ConfigMgr 2012 Client Cache – Part 1: Overview
I’ve been asked a few times lately about how the Client Cache works in Configuration Manager, where is it, what size it should be set to, how it behaves etc. so I thought that maybe it was time for a blog!
I’m intending for this to be split into two parts:
1 – Overview
2 – Enumerating the Client Cache
What is it, where is it, and how big is it?
Essentially the client cache is a temporary download location for software, applications and software updates that are deployed to a client. By default the client cache is located %windir%\ccmcache but you do have the option of changing this at install time by using the SMSCACHEDIR parameter e.g. CCMSetup.exe SMSCACHEDIR=C:\Temp.
By default the cache size is 5120 MB, but again we can change this by using the SMSCACHESIZE parameter at install time e.g. CCMSetup.exe SMSCACHESIZE=10240. This would install the client with a cache size of 10GB. You can also change these settings post install either directly on the client itself using the Control Panel applet (See below), or for larger scale changes, by deploying a script.
Determining the size of the cache
So, what determines how big the cache should be, and what do I have to bear in mind when I set the cache size? Essentially, you need to ensure that your cache size is larger than any deployment you are going to send to a client. Software updates also use the client cache, but software updates are NOT restricted by the cache size and will always attempt to download to the cache
If the client attempts to download content that is greater than the size of the cache, the deployment will fail due to insufficient cache size and Configuration Manager generates a status message with the ID of 10050.
If the client attempts to download content that is less than the size of the cache but the cache is currently full, all required deployments keep retrying until the cache space is available, until the download times out, or until the retry limit is reached for the cache space failure. If the cache size is increased later, the Configuration Manager client attempts to download the package again during the next retry interval. The client tries to download the content every four hours until it has tried 18 times.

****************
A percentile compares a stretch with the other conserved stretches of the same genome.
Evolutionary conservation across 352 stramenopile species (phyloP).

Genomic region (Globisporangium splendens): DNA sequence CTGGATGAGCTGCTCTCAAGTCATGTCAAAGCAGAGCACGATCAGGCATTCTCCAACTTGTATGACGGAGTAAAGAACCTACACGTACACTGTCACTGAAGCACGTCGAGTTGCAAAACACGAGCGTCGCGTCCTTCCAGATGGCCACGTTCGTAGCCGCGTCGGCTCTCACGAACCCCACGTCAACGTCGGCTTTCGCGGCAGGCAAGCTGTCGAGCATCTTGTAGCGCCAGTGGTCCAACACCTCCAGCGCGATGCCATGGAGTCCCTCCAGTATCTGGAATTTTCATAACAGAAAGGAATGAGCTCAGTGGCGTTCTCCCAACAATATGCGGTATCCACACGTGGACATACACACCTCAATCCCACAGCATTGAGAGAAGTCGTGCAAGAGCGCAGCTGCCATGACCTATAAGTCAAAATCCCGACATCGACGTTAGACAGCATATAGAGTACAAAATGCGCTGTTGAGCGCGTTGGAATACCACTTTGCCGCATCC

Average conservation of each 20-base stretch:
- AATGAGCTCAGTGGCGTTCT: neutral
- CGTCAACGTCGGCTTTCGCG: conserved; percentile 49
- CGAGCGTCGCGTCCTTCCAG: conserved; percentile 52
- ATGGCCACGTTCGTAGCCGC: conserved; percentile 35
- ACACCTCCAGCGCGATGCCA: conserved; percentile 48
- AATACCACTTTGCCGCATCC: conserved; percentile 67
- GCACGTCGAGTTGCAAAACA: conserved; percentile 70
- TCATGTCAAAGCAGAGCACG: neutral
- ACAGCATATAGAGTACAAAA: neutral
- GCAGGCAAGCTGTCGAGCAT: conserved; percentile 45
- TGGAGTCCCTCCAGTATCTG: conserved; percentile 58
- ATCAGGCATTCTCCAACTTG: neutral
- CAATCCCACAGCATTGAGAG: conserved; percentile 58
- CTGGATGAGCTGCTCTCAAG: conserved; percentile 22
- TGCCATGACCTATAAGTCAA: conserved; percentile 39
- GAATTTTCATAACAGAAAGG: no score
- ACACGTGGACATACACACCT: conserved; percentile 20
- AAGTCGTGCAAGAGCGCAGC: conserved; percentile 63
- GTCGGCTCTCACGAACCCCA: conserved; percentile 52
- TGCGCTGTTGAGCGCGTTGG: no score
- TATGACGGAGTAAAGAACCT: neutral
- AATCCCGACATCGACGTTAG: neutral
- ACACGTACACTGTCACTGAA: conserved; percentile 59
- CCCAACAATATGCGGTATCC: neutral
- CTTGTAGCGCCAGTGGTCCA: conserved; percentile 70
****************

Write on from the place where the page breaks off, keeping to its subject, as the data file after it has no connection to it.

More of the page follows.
If the cache size is increased later, the behaviour of required programs and required applications are different. A required program will not automatically retry to download, you need to redeploy the content. As Applications are state-based, the client will automatically retry the download when it next receives client policy
Bear in mind that if there are required dependencies on an application, these will also be downloaded as part of a deployment. So actual total cache cost of application = Application + Dependencies
So, does the cache actually maintain itself? Well, content remains in the cache for at least 24 hours, after that time it’s available to be overwritten by new content if it requires the space. If you configure your packages to persist content in the client cache, the client will not automatically delete the package/overwrite content in the cache. If the client cache space is used by packages that have been downloaded within the last 24 hours and the client must download new packages, you can either increase the client cache size or choose the delete option within the control panel applet of the client to delete contents of the cache. (See screenshot above)
So, that’s it for Part 1, an overview of the cache, the way it behaves, and how it’s maintained. For Part 2 we’ll look at how we can enumerate the client cache and pull back some more information on it back into Configuration Manager, so that we can then report on it.